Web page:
Helping girl who says she doesn’t like school
Q: Our 9-year-old daughter recently announced that she doesn’t like school, doesn’t want to go, and doesn’t want to do the work. We’ve been unable to get a coherent reason out of her and her teacher tells us she seems well-adjusted, has friends, and is doing above-average work. She usually makes this complaint during homework time, when she encounters a difficult problem or doesn’t readily understand some explanation I’ve given. Lately her complaints have become more frequent, anytime the subject of school comes up. We’ve tried to figure out what the problem is, but to no avail. She has no explanation other than “I just don’t.” Do you have any ideas?
A: I have two suggestions, both of which may seem counterintuitive, but both of which are based on solid research:
First, stop talking to your daughter about her attitude toward school. Research in neuro-linguistics predicts that the more you discuss it, trying to get to the bottom of it, the more she will complain of disliking school, and the more convinced she will become that she has valid reasons for not liking it. The same is true of repeated discussions of irrational childhood fears, self-deprecating remarks like “I’m ugly” and “No one likes me.”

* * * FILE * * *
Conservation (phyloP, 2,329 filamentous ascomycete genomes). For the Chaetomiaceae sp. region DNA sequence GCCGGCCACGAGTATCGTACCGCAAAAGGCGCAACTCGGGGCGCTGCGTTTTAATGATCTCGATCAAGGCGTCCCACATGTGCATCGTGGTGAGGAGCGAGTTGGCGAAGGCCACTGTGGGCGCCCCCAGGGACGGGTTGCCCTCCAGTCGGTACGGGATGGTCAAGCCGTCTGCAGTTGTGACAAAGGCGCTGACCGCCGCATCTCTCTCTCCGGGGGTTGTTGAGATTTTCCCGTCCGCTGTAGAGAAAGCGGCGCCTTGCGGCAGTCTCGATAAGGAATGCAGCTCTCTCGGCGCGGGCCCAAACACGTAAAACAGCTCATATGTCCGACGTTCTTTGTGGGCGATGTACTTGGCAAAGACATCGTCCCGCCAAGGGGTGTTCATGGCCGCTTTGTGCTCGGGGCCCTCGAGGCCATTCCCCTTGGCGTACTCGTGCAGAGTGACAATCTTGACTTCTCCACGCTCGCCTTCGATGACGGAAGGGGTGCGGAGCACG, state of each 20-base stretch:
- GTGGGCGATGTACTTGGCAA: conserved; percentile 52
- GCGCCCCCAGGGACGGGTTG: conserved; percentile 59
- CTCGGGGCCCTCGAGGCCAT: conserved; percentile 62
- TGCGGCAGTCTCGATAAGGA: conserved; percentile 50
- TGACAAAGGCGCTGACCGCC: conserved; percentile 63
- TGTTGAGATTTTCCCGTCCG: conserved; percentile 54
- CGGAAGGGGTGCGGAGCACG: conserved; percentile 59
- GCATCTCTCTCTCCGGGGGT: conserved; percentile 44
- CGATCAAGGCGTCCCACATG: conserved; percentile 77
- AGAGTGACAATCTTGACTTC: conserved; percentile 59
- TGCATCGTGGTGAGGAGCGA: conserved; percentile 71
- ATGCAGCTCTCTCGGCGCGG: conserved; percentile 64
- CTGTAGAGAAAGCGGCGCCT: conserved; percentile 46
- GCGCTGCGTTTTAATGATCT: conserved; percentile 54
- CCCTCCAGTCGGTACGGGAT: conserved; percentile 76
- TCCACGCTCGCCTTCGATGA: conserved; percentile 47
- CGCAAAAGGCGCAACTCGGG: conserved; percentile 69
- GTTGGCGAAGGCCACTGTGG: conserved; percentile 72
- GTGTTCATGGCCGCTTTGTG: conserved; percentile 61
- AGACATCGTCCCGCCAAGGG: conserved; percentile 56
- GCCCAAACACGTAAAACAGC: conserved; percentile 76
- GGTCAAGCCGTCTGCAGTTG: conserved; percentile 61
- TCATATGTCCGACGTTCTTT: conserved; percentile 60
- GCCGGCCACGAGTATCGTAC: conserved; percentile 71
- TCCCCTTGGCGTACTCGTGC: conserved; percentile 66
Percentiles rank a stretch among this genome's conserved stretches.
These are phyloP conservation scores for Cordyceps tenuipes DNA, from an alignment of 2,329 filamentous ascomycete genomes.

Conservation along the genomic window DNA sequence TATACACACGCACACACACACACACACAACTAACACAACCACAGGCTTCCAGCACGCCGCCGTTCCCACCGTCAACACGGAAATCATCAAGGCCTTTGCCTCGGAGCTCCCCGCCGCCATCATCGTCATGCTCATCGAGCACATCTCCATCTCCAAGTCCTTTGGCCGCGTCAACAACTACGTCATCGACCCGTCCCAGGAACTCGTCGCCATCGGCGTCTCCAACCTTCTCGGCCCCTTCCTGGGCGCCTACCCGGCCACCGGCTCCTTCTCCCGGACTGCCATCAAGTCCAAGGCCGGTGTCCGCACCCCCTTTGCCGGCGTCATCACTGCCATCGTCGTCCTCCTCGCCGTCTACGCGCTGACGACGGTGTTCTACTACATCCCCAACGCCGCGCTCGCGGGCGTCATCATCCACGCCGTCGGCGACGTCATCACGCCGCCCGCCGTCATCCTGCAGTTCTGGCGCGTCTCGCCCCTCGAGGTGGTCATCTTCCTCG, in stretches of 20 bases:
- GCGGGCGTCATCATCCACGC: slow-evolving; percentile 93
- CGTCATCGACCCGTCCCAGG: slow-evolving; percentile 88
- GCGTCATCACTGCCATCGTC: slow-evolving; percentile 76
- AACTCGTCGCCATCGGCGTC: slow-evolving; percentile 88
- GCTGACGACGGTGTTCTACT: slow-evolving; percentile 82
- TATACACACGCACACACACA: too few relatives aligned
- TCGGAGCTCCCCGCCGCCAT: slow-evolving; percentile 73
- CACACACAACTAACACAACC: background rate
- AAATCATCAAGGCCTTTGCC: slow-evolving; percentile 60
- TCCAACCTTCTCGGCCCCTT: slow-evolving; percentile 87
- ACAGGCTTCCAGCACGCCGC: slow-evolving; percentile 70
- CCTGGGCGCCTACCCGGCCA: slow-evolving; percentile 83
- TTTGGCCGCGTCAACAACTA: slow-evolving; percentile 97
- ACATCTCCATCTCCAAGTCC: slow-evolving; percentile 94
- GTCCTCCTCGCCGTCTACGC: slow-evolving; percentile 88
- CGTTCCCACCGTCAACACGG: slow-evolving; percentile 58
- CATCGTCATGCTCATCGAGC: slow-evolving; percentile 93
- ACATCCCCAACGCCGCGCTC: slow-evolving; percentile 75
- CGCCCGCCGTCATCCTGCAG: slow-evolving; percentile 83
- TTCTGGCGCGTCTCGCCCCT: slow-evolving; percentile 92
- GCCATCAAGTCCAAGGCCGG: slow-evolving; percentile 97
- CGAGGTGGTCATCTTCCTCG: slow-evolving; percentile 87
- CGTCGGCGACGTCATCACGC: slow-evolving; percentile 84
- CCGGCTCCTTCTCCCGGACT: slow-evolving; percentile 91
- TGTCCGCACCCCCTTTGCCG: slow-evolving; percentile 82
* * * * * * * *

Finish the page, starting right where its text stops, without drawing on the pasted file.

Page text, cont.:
At some point, the proper response is “We’ve talked about that enough. I’ve said all I have to say about it. We’re not going to talk about it anymore.” Talking, however wellintentioned, can transform a random comment (At some point, nearly all children complain of not liking school, being irrationally afraid of something, not liking themselves, being unpopular, and so on) into a drama.
Talking, like most things that are initially beneficial, has a point of diminishing returns. When that point is reached, talking is counter-productive. Having an audience, someone who will listen sympathetically to complaint, is a powerful thing (which is something even some therapists fail to understand).
Second, stop helping her with homework. The latest research – which I review in my book “Helping Your Child Succeed in School” – confirms that parents who help with homework run a strong risk of depressing their children’s academic performance. Occasional, time-limited help is fine, but anything more than infrequent, brief homework consultations is likely to stimulate complaints of “I can’t!”
Said another way, the more parents help with homework, the more evidence children give that they need help with their homework. It’s that audience thing again.